changing education landscape

10 May

not only has the syllabus gone through some major changes since i left sch, but the emphasis on teaching techniques has also changed. when i first became a teacher, i found myself asking questions i didnt even ask when i studied for exams. and thats because i found students asking “but why?” and “why wont it happen this way?”

then i realised the need to start teaching for understanding. but of course, this means the syllabus covered in the time allocated to us must be reasonable.

i kind of wish that with the syllabus for sec 2 bio being brought down to sec 1, they had given us more time during lessons. but to complete 1.5 yrs of syllabus within 1 yr, and to teach it effectively seems to me like a tall order.

maybe doing away with the mid and final yr exams are applaudable. but of cos, the parents genuine concern that that wont prepare them for the written O level exams.

which is why we only do this for sec 1s. inevitably, the sec 2 teachers might have to go to that extra bit of trouble watching the way students answer questions during major exams.

well, pros and cons.

examinations. given the time we have to teach vs what we hope to achieve from educating the kids, seriously consider how effective can an all rounded education be. which is why most of the time, educating becomes teaching, regardless of whether students are learning.

and the simplest way out is to teach what they are going to be assessed on. which could ultimately become, “memorise the way to do this, and we will be correct and score high marks”. since what we teach is based on what they are being assessed on, there’s just one answer. why is it that Singaporeans do very well in international academic competitions?

though there’s been positive change in the type of questions they ask. more interpretive, critical thinking questions which require the application of prior knowledge.

and that tests their understanding. and of course, that boils down to who understands more.

my sch did away with mid and final yr exams for selected sec 1 subjects. cant talk much abt it here cos that would require clearance from boss, but having been the hot topic for discussions in the education circle, it seems that this is a controversial step forward. formative assessment vs summative assessment. that is, assessment for learning vs assessment of learning.

so i suppose questions should differ too right?

thats what we do when we question students for their TLLM projects. i’ll put up some questions after the remaining 2 groups have presented.

and then you’ll realise that to test for student understanding, the students must first realise the basics. which ends up being tested as plain theoretical ones. and can you imagine students failing in those, and then us having to pause and pause and pause to make sure they understand the concepts before we carry on.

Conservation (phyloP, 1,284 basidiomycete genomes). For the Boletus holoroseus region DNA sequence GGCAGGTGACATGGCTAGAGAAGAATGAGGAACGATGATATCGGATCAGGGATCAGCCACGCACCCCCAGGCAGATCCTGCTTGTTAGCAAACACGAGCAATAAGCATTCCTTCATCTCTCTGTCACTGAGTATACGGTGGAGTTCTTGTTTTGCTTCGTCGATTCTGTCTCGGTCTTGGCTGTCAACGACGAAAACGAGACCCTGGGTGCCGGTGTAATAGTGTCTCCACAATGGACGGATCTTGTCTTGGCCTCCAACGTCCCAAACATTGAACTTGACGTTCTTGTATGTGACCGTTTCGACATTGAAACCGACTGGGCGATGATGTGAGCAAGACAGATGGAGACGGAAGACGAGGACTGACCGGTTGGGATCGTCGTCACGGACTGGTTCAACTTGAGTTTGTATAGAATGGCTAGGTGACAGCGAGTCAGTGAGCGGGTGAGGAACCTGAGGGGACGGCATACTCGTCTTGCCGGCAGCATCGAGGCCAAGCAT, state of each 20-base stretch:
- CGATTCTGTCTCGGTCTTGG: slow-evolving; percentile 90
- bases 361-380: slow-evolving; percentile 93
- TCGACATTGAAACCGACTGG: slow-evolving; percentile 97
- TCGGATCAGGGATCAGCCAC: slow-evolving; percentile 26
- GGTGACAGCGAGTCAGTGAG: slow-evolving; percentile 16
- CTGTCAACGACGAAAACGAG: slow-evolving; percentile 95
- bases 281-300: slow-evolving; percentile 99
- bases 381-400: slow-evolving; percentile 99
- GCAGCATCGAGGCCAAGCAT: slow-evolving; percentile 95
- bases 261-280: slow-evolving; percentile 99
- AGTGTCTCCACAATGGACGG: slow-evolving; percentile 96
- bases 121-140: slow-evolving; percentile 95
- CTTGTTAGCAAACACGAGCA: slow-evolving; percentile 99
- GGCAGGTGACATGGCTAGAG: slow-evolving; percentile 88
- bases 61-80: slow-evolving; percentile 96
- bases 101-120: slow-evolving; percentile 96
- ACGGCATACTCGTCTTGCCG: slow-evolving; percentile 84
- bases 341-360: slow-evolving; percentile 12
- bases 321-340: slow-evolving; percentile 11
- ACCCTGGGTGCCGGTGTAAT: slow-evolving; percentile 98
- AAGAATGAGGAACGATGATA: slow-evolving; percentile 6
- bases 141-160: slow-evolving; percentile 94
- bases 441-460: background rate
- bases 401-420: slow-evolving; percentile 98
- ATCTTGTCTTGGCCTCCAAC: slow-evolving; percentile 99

and then some students understand more quickly then others, and then the dilemma on whether we should move on or re-teach. and the easy way out becomes remedial after school….

the change is happening.

the practicals now are different from the practical exams we’ve had. although i was very much against the idea of SPA, ive come to see that it does assess students on different aspects. i still have my doubts. but, i mean, i dont seem to have a better alternative, so, SPA will be just fine.

and then of cos the govt officials study education models of other countries to adapt the best solutions.

and change in ministerial bodies will bring new policies. and that’ll change the education landscape.

i suppose, ultimately, it boils down to teaching and learning in the class. the depth of their understanding will show when they relate theories to new situations. when they can evaluate the data given to them and infer even though the questions are twisted. when they are able to ask intelligent questions. and when they are able to evaluate the consequences of their actions.

that, of course, would be fantastic.

but back to the practicalities of the current situations……………………. it seems to me, that there is only one direction. exams.

so sad. i have the potential to mould these kids into the best possible ones for the world, and i dont seem to feel that the current situations allow for that.

just my personal thoughts.


Posted by on May 10, 2007 in i-Reflect, i-Typical, i-Wish


2 responses to “changing education landscape

  1. Abimaniyu

    May 11, 2007 at 12:35 am

    I am totally in favour of the no-exam concept because I do not agree that one should put a number (i.e exam marks) to how much a student know. And ultimately gauging potential by analysing how well those numbers add up is not the best way of branding students and channelling them to their ‘appropriate’ career paths. Just my thought… 🙂

  2. misspegasus

    May 11, 2007 at 6:03 pm

    im ok with taking away major exams and testing them in other ways. for some subjects, it should be fine. questionning to understand why they answer in a particular manner. being open to discussing the possibilities of other ways of doing things instead of just accepting one answer.
    but if N and O levels remain as typical written exams, it is going to be hard to do away with exams.
    then we will need to train them. esp for some kids, the language is a serious problem. they can say it out, but they cant communicate effectively in writing. project work……… ya. fine. but….. assessment rubrics need to be examined.
    if any effective change is going to be made, there has to be serious discussion on various levels on effective assessment methods.
    and then ppl will realise, exams are just the easy way out. cos assessing any other way is going to be tiring. more effective but tiring.
    the TLLM presentations were rather effective i’d say. will put up stuff on it soon..


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